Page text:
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Herbalist's Journal > JULY 2011





  "Leisure is sweet when it follows work well done."


    If you are a gardener, July is a month of hard work, lots of play and great food. The weeds realy attempt to take over and there  is a beginning of heavy harvests that require quick processing (like making pickles).........but then...there are the long, warm days that offer possibilities of small outdoor parties, relaxing repast and tea on the porch, using all the fresh garden pickings as the centerpiece of easy meals. Those meals never taste as good as when you just plucked foods warm from the garden--and pulled a few weeds along the way.


July 1 ~ Today I made several herbal sugars and salts for quick use in desserts and meals---lavender, tarragon, lemon balm, oregano, strawberry........So simple--just mix equal or 1/2 part herb to salt or sugar (depending on your taste) and pulse in a coffe mill for a few seconds. Keep in airtight containers and use in a few months. Later, it will get warmer, so I am setting out some butter to soften and will add the same herbs to that and then roll in parchment paper and freeze for future baked potatoes, warm bread.........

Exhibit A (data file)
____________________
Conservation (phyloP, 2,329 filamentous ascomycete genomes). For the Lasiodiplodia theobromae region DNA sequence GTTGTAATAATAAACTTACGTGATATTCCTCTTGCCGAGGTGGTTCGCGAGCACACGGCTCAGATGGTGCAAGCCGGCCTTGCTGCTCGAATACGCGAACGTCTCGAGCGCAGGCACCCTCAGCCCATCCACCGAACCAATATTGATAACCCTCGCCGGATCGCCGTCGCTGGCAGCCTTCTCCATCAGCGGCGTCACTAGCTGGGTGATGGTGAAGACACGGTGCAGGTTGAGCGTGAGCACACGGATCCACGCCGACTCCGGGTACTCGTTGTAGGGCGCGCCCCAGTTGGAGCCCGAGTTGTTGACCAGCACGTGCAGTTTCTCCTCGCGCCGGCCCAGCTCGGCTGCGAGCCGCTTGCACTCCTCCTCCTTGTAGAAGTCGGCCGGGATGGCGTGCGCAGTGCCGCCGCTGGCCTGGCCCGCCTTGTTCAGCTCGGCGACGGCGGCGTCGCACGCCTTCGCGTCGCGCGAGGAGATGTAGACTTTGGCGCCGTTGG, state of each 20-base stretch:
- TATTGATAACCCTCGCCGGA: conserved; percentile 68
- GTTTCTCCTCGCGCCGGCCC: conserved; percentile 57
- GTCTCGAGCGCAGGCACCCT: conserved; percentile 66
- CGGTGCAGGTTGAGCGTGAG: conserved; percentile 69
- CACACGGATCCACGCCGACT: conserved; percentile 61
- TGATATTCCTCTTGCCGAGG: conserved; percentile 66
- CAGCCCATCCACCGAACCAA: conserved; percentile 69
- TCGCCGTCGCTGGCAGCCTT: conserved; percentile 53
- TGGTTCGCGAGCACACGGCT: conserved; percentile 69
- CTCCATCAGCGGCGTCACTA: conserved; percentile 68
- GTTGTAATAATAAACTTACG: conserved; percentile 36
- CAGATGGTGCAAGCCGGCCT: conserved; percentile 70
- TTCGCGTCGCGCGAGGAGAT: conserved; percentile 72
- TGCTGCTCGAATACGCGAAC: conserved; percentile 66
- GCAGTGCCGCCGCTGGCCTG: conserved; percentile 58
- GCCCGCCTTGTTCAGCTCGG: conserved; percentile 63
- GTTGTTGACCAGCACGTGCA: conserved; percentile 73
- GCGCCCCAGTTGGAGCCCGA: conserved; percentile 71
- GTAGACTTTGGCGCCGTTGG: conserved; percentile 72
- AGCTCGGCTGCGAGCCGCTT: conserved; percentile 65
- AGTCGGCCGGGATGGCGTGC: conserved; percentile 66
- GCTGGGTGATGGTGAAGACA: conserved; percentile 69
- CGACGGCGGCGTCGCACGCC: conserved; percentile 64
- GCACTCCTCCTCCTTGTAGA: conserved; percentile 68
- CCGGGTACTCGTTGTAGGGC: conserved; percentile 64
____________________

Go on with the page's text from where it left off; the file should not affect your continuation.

July 5 ~ A few of my gardens are so overgrown, the  work required to save them is more than totally redoing them---so with that in mind, along with total frustration .....and on th ehottest day of the year, so far, I took my little Mantis tiller to one of them and totally dug it up--going around the few plants that were surviving. 30 minutes later, I have a nice new garden to start.  I put in a frantic order to my favorite herb mail order company--Companion Plants in Ohio. they have most herbs--unusual and typical, but more importantly, their plants always survive--unlike most other places I have gotten herbs. So, now I await their arrival and will do another tilling to get the soil well worked and weed free (mostly quack grass). Today, I am moving on to the other garden disaster, but will fill that primarily with perennials that my Grandma grew and that I grew up with.